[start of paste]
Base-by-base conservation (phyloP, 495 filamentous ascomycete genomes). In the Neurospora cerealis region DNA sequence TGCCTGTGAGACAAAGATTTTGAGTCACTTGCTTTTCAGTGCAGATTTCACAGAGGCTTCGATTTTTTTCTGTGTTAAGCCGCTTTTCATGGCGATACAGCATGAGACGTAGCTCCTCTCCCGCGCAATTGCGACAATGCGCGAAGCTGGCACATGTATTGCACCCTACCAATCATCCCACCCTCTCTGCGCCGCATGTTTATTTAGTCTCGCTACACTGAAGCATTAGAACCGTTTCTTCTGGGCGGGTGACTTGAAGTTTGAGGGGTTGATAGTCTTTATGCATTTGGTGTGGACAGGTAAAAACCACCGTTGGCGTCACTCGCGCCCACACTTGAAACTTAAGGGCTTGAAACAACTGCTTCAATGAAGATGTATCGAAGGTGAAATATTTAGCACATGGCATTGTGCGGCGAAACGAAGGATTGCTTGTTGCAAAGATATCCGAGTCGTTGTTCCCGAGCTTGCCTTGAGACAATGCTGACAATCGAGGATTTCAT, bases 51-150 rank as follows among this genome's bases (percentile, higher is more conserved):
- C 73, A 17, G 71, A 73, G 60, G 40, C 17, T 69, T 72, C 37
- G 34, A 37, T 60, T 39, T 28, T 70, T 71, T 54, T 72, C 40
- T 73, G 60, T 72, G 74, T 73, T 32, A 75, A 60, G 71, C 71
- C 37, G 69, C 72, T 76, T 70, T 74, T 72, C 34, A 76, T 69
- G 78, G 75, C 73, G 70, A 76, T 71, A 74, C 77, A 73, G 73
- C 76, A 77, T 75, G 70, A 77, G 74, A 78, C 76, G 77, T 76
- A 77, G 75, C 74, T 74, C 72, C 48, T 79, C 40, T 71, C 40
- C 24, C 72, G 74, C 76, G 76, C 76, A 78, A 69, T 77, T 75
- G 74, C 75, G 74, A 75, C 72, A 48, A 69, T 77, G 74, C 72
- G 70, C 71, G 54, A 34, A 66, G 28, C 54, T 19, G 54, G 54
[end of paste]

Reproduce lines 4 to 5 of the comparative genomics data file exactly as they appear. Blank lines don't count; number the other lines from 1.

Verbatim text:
- T 73, G 60, T 72, G 74, T 73, T 32, A 75, A 60, G 71, C 71
- C 37, G 69, C 72, T 76, T 70, T 74, T 72, C 34, A 76, T 69